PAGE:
Even the Pope Agrees With Me: Twenty-Somethings, Get Your Ass Off the Sofa and DO Something

I rail a lot against twenty-somethings. Not the twenty-somethings who actually accomplish something. But the twenty-somethings who live in mommy and daddy’s basement, spending their time on video games and whining about how the “world won’t give” them a chance.

Seems like no one less than the Pope agrees.

Pope Francis called for unity and warned against trappings of consumerism and complacency at the World Youth Day gathering outside Krakow, Poland.

By REUTERS and ASSOCIATED PRESS on Publish Date July 31, 2016. Photo by David W Cerny/Reuters. Watch in Times Video »

BRZEGI, Poland — Pope Francis celebrated the last Mass of his trip to Poland on Sunday before one million pilgrims near Krakow as he discussed, once again, the terrorist threat and migrant crisis. The pope urged young people during the weekend to stand up to violence, hatred and terror instead of being “couch potatoes” glued to “the screen of a cellphone.”

Reinforcing remarks he made many times during his five-day stay in Poland about those who suffer — the sick, people with disabilities, the elderly and, especially, refugees — the pope expressed concern that young people “confuse happiness with a sofa” as they become indifferent to the increasingly dark events of the world.

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Francis, 79, said last week that the killing of an 85-year-old priest in France, among other terrorist attacks, was proof that the “world is at war,” though one that was not caused by religion.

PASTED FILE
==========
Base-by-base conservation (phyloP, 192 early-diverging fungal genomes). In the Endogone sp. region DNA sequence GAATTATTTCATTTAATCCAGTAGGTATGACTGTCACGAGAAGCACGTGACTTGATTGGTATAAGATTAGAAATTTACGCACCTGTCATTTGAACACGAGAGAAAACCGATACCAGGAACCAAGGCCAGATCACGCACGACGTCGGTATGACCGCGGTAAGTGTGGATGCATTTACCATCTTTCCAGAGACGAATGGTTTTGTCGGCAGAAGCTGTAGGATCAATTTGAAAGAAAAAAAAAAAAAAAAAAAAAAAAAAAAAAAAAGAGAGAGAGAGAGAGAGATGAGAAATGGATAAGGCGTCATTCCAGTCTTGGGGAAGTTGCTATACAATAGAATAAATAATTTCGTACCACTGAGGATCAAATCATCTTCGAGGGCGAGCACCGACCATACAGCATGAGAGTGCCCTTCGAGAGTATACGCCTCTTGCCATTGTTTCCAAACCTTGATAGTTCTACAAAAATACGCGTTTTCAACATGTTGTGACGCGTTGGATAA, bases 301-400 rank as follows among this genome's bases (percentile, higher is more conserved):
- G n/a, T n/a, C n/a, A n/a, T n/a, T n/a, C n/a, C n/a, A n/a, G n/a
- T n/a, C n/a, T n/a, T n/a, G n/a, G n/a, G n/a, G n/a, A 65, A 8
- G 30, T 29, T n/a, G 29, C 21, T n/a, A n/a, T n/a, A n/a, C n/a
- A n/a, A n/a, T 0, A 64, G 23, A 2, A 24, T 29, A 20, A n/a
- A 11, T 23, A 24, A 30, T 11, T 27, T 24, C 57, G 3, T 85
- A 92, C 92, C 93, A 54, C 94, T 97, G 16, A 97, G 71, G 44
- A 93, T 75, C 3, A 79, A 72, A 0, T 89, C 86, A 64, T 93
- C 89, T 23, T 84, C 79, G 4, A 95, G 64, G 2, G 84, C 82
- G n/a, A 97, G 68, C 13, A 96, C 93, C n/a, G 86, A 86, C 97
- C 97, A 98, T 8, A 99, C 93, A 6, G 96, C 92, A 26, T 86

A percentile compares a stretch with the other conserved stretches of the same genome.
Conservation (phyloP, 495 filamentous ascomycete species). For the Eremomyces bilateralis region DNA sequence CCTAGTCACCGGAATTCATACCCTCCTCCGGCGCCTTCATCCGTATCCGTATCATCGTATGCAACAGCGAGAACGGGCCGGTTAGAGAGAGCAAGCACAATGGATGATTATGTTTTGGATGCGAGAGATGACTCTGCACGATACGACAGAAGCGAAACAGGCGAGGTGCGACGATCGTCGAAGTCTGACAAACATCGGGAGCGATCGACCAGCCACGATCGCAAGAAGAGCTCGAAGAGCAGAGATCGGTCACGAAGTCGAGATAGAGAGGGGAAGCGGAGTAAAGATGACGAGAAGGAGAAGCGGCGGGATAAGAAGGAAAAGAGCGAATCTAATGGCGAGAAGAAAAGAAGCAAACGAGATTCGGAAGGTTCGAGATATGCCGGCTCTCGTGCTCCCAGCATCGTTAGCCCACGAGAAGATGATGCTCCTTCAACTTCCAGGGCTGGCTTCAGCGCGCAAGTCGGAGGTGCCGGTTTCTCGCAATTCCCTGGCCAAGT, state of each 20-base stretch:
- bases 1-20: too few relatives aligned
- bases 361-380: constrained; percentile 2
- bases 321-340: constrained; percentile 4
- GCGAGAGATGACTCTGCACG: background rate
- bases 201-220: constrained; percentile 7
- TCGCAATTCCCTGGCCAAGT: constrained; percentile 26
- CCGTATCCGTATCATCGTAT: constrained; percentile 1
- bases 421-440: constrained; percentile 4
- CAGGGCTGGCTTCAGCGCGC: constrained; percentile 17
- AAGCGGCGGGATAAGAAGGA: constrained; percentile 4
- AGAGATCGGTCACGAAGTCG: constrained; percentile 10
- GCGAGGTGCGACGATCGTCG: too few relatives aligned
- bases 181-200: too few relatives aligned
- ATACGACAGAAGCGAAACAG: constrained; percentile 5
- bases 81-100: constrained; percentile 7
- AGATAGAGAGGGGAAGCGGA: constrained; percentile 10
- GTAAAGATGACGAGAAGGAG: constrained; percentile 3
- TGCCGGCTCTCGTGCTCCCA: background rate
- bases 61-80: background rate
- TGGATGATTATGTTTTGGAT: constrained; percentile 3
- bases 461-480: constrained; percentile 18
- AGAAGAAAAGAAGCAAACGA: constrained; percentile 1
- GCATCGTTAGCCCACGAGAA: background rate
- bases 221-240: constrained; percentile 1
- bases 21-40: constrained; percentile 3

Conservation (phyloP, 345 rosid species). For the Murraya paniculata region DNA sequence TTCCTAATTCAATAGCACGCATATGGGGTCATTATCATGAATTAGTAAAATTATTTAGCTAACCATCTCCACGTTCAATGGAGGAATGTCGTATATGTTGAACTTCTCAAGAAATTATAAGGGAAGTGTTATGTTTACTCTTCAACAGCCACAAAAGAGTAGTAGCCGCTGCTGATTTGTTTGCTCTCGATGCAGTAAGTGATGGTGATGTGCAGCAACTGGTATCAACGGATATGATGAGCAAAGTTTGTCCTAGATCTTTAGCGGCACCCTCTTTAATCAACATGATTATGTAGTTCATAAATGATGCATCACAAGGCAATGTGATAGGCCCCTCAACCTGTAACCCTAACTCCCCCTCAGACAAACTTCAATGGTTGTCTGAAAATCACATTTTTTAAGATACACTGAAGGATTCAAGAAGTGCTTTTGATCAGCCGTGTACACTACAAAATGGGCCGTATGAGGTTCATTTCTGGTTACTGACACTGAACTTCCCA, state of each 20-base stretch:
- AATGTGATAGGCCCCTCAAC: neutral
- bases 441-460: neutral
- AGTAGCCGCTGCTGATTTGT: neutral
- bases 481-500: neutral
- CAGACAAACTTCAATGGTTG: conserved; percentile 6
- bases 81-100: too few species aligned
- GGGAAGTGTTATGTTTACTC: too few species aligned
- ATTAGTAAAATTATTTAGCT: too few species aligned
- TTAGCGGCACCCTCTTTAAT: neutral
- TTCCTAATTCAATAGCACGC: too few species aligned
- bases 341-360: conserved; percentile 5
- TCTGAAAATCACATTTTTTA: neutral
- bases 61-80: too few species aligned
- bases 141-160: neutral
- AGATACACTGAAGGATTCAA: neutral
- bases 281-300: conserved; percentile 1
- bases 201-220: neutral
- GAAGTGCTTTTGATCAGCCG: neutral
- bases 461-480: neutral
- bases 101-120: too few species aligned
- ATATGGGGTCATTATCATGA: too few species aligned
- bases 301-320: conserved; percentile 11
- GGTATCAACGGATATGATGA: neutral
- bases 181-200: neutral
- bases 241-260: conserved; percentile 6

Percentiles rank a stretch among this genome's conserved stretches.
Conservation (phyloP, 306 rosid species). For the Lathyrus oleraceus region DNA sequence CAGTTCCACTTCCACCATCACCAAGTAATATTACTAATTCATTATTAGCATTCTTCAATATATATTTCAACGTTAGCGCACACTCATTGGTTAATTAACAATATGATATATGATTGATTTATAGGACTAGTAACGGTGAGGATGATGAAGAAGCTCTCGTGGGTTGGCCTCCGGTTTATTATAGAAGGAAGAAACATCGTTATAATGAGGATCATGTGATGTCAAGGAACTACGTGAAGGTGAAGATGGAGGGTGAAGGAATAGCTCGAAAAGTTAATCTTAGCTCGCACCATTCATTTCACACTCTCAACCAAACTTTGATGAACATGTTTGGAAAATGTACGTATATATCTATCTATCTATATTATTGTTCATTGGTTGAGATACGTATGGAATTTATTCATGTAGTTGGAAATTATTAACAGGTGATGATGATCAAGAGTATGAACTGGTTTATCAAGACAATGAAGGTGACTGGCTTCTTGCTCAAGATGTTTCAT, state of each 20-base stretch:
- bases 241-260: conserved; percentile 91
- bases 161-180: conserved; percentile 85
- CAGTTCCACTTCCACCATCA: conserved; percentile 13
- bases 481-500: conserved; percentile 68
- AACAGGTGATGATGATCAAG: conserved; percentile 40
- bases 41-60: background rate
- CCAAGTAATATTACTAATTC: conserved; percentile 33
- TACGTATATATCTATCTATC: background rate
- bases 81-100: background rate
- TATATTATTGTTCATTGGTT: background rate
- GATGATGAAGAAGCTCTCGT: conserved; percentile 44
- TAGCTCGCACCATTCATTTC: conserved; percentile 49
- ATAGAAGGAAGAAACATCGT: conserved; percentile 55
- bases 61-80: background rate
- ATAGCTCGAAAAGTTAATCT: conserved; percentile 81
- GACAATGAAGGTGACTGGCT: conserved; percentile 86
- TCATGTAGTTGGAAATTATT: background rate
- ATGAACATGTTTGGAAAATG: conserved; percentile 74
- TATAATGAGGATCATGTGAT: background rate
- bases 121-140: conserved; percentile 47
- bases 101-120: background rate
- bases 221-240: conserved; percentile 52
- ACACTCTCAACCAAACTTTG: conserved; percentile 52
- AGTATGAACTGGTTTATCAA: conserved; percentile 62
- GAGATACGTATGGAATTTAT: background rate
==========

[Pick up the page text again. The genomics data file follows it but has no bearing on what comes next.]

“Today’s world demands that you be a protagonist of history, because life is always beautiful when we choose to live it fully, when we choose to leave a mark,” he said Sunday as he addressed pilgrims on a vast field in Brzegi, a village about seven miles east of Krakow, for World Youth Day.

“Some situations seem distant until, in some way, we touch them,” Francis said on Saturday night. “We don’t appreciate certain things because we only see them on the screen of a cellphone or a computer.”

“The times we live in do not call for young couch potatoes, but for young people with shoes or, better, boots laced. It only takes players on the first string, and it has no room for bench warmers.”

In Poland, in his first trip to Central and Eastern Europe, Francis used his remarks about the trappings of complacency to underscore a growing resistance in post-Communist countries to accepting refugees.

Even though the conservative government in Poland is closely aligned with theRoman Catholic Church, it disagrees with the pope on the issue of migrants and refugees.

Originally published in NY Times